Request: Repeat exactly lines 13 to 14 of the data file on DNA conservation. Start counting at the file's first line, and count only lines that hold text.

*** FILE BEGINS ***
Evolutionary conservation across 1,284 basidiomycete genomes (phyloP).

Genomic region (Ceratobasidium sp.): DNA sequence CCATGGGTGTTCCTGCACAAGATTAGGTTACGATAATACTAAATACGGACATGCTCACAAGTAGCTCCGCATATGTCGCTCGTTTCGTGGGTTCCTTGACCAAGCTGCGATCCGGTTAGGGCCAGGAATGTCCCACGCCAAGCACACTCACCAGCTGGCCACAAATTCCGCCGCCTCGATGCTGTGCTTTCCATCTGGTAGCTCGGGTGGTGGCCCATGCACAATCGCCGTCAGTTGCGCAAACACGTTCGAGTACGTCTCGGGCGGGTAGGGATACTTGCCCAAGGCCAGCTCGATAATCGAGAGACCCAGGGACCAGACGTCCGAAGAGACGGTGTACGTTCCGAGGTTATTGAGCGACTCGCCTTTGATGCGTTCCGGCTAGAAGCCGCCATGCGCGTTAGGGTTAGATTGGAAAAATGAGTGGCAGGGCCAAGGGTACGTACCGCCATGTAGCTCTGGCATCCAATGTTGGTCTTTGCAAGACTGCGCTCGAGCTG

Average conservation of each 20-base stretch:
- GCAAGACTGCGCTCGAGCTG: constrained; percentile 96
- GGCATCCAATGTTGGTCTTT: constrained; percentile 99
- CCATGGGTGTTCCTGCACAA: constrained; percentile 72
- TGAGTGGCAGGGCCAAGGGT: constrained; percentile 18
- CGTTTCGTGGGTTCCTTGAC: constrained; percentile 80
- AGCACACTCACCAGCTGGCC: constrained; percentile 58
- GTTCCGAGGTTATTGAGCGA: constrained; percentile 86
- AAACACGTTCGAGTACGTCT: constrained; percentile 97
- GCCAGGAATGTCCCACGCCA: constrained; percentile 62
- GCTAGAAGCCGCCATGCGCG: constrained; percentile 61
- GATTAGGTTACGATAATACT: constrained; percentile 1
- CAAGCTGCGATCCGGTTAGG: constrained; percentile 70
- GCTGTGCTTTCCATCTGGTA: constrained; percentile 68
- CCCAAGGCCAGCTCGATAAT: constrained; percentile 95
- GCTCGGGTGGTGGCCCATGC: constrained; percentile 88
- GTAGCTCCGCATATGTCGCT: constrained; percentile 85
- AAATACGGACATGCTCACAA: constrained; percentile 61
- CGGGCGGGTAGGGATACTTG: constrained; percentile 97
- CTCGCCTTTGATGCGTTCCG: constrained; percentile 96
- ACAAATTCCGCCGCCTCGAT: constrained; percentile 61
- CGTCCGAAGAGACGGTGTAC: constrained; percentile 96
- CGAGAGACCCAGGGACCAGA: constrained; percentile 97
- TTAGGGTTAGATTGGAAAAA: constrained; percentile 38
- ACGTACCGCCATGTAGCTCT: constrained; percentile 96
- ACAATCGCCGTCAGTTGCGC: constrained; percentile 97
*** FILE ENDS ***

- GCTAGAAGCCGCCATGCGCG: constrained; percentile 61
- GATTAGGTTACGATAATACT: constrained; percentile 1